To put the American Yellow Press in its proper light, one must remember that journalism, while a giant, is a very young one. In its present form it is the product of a quick succession of astounding inventions. The railway, the cable, the telegraph, the telephone, the rotary press, the linotype, the manufacture of paper from wood-pulp, and colour-printing — these are the discoveries of yesterday that have made the journal of to-day possible. We are still too near to the phenomenon to be able to assess its significance, or to determine its relations to the general scheme of things. Journalism still awaits its philosopher: awaits, I mean, someone who will work out the action and reaction of this new and tremendous power of organised, ubiquitous publicity upon human life. It has already, to all appearances, taken its place among the permanent social forces; we see it visibly affecting pretty nearly all we do and say and think, competing with the churches, superseding parliaments, elbowing out literature, rivalling the schools and universities, furnishing the world with a new set of nerves; yet nobody that I am aware of has yet attempted to trace out its consequences, to define its nature, functions, and principles, or to establish its place and prerogatives by the side of those other forces, religion, law, art, commerce, and so on, that, unlike journalism, infused the ancient as well as the modern world. Journalism is young, and the problems propounded by the necessity of adjusting it to society and the State have so far been hardly formulated. Its youth must be its excuse for whatever flaws and excesses it has developed. The Yellow Press, as I view the matter, is a disorder of infancy and not of decrepitude; it is a sort of journalistic scarlet fever, and will be cured in time. And there are many reasons why it should have fastened upon America with particular virulence. Journalism there has run through three main phases. There was first, the phase in which a paper was able to support itself by its circulation alone, in which advertisements were a minor consideration, and in which the editor, by his personality, his opinions, and his power of stating them, was the principal factor. But the day of the supremacy of the leading article perished soon after the Civil War, and there set in the era — it is just beginning with us — when the important thing was not opinion but news, and when the advertisers became the chief source of newspaper profits. Speaking broadly, the centre of the power of the Press in the United States has shifted from the editorial to the news columns. Its influence is not on that account less operative, but it is, I should judge, less tangible and personal and more diffused, dependent, that is to say, less on editorial comment than on the skill shown in collecting the news of the day and in presenting it in a form that will express particular views and policies. The ordinary American journal of to-day serves up the events of the preceding twenty-four hours from its own point of view, coloured by its own prepossessions and affiliations, and the most effective propagandism for or against a given measure or man is thus carried on continuously, by a multitude of little strokes, in the news columns, and particularly in the headlines attached to them. Now the Americans have always taken a liberal, if not a licentious, view of the kind of news that ought to be printed. In a somewhat raw, remote, free and easy community, impressed with the idea of social equality, absorbed in the work of laying the material foundations of a vast civilisation, eminently sociable and inquisitive but with comparatively few social traditions and almost no settled code of manners, it was natural enough that the line between private and public affairs should be loosely drawn. Moreover, the Americans have never enjoyed anything like the severity of our own libel laws. The greater the truth the greater the libel is not a maxim of American law. On the contrary, a statement, if published without malice, is held to be justifiable so long as it can be shown to be true. Attempts have been made in some States to elevate a published retraction into a sufficient defence in a suit for libel, and to invest a reporter's "copy " with the halo of "privileged communication." Then, again, there is nothing in America that at all corresponds to our law of contempt of court. An American paper is entitled to anticipate the probable findings of a judge and jury, to take sides in any case that happens to interest it, to comment on and to garble the evidence from day to day, to work up sympathy for or against the prosecutor or defendant, and to proclaim its conviction of the guilt or innocence of the prisoner from the first moment of his arrest and without waiting for the tiresome formality of the verdict. Hardly an issue, indeed, appears of even the most reputable organs in the United States, such as the New York Sun, The Times, and the Evening Post, that would not land its publisher and editor in prison if the English law of contempt of court obtained in America.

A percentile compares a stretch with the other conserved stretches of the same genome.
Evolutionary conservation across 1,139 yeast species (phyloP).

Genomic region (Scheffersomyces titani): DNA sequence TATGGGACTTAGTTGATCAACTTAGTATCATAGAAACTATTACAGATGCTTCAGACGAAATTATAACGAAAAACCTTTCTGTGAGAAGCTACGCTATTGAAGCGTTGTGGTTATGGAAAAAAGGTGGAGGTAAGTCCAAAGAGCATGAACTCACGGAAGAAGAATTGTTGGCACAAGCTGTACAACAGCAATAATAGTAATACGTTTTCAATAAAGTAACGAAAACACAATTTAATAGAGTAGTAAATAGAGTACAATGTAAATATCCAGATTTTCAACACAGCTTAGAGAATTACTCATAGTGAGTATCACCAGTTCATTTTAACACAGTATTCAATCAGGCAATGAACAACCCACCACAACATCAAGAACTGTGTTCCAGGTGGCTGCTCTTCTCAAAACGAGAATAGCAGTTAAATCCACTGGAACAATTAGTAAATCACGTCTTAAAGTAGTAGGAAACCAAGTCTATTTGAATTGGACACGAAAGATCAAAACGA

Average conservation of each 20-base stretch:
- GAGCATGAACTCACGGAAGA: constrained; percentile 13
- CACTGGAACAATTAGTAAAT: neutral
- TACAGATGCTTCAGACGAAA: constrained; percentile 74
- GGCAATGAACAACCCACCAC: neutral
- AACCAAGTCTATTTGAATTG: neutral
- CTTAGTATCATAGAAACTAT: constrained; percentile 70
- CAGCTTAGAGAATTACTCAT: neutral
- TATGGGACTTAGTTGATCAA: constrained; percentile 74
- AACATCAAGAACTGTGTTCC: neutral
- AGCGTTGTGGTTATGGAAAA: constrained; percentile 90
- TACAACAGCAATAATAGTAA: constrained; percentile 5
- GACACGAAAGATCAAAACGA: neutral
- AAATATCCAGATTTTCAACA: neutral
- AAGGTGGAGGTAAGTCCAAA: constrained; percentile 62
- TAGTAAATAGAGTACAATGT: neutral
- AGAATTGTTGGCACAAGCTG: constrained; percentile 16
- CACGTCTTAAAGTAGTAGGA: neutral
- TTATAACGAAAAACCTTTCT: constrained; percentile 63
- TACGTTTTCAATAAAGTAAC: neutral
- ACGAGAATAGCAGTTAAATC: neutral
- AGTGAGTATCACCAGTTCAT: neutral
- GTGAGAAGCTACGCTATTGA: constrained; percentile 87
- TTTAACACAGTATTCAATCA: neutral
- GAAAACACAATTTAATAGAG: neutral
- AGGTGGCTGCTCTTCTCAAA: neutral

Conditions such as these favoured from the first the species of journalism which the world has agreed to designate as yellow. When James Gordon Bennett, for instance, started the New York Herald, he specifically, as he himself said in his salutatory, "renounced all so-called principles." He set out to find the news and to print it first; the more private and personal it was the better. He was more than once horse-whipped in the streets of New York. But that did little good. Bennett's reply was to bring out a flaming "extra" with a full account of the incident written in his own pungent English. The more he was horse-whipped the more papers he sold. From the success of the New York Herald may be dated that false conception of what news is, of the methods that may be employed in getting it, and of its importance to a newspaper that has since permeated nearly all American journalism. Mr. Pultizer and Mr. Hearst have in reality done little more than to devote inexhaustible ingenuity, wealth, and enterprise to working the soil which Mr. Bennett long ago was the first to break. But their form of cultivation has been so intensive as to constitute by itself the third of the three phases through which American journalism has thus far passed! The Yellow Press existed long before it was christened. It was not, indeed, until 1895, when Mr. Hearst came to New York intent on beating Mr. Pulitzer on his own ground and by his own weapons, that the type of journalism which emerged from their resounding conflict was labelled "yellow." As a mere uninitiated Englishman, resident at that time in New York, it seemed to me a contest of madmen for the primacy of a sewer. Sprawling headlines, the hunting down of criminals by imaginative reporters, the frenzied demand for their reprieve when caught and condemned, interviews that were "fakes" from the first word to the last, the melodramatisation of the follies of the Four Hundred, columns of gossip and scandal that could only have emanated from stewards in the fashionable clubs or maids and butlers in private houses, sympathetic reports from feminine pens of murder, divorce, and breach of promise cases with a sob in every line, every incident of the day tortured to yield the pure juice of emotionalism beloved of the servants' hall — such was the week-day fare provided by the Yellow Press in those ebullient days. On Sundays it was much worse. It is on Sunday that the American papers, yellow and otherwise, put forth their finest efforts and produce their most flamboyant effects. The Sunday edition of a New York daily is a miscellany of from sixty to eighty pages that in mere wood-pulp represents a respectable plantation and that would carpet a fair-sized room. Of all its innumerable features the most distinctively yellow is the comic supplement printed in colours. Nothing better calculated to kill the American reputation for humour has ever been conceived. It is a medley of knock-about facetiousness, through which week after week march a number of types and characters — Happy Hooligan, Frowsy Freddy, Weary Willie, Tired Tim, and so on — whose adventures and sayings make up a world that resembles nothing so much as a libellous vision of the cheapest music hall seen in a nightmare by a madman. And among the other attractions of these Sunday editions you will usually find a page or two given up to the doings and photographs of those preposterous actors and actresses who are so woefully smaller than the art they practise; and another page, fully illustrated, to society news and scandal; and a third page, and, with luck, a fourth, to the latest crime. The Yellow Press has consistently specialized in crime. I recall a famous issue of one paper that described and illustrated a hundred different ways of killing a man; and, indeed, a would-be criminal could hardly hope for a better school in which to master the theory of his profession. Pictures of men in masks in the act of blowing open a safe, of an embezzling cashier stepping on to the train for Mexico, of a drunken man assaulting his wife with a bootjack, of a youth drowning a girl he has betrayed, reproductions of the faces of murderers, of the rooms in which and the weapons with which their crimes were committed, precise and detailed descriptions of the latest swindling trick or embezzlement device or confidence game — even, in one case, I remember, a column and a half of exact information on the construction of an infernal machine and the best way of packing it so as to avoid detection in the post office — these are the aids with which the Yellow Press strews the path of the budding burglar, thief, and criminal.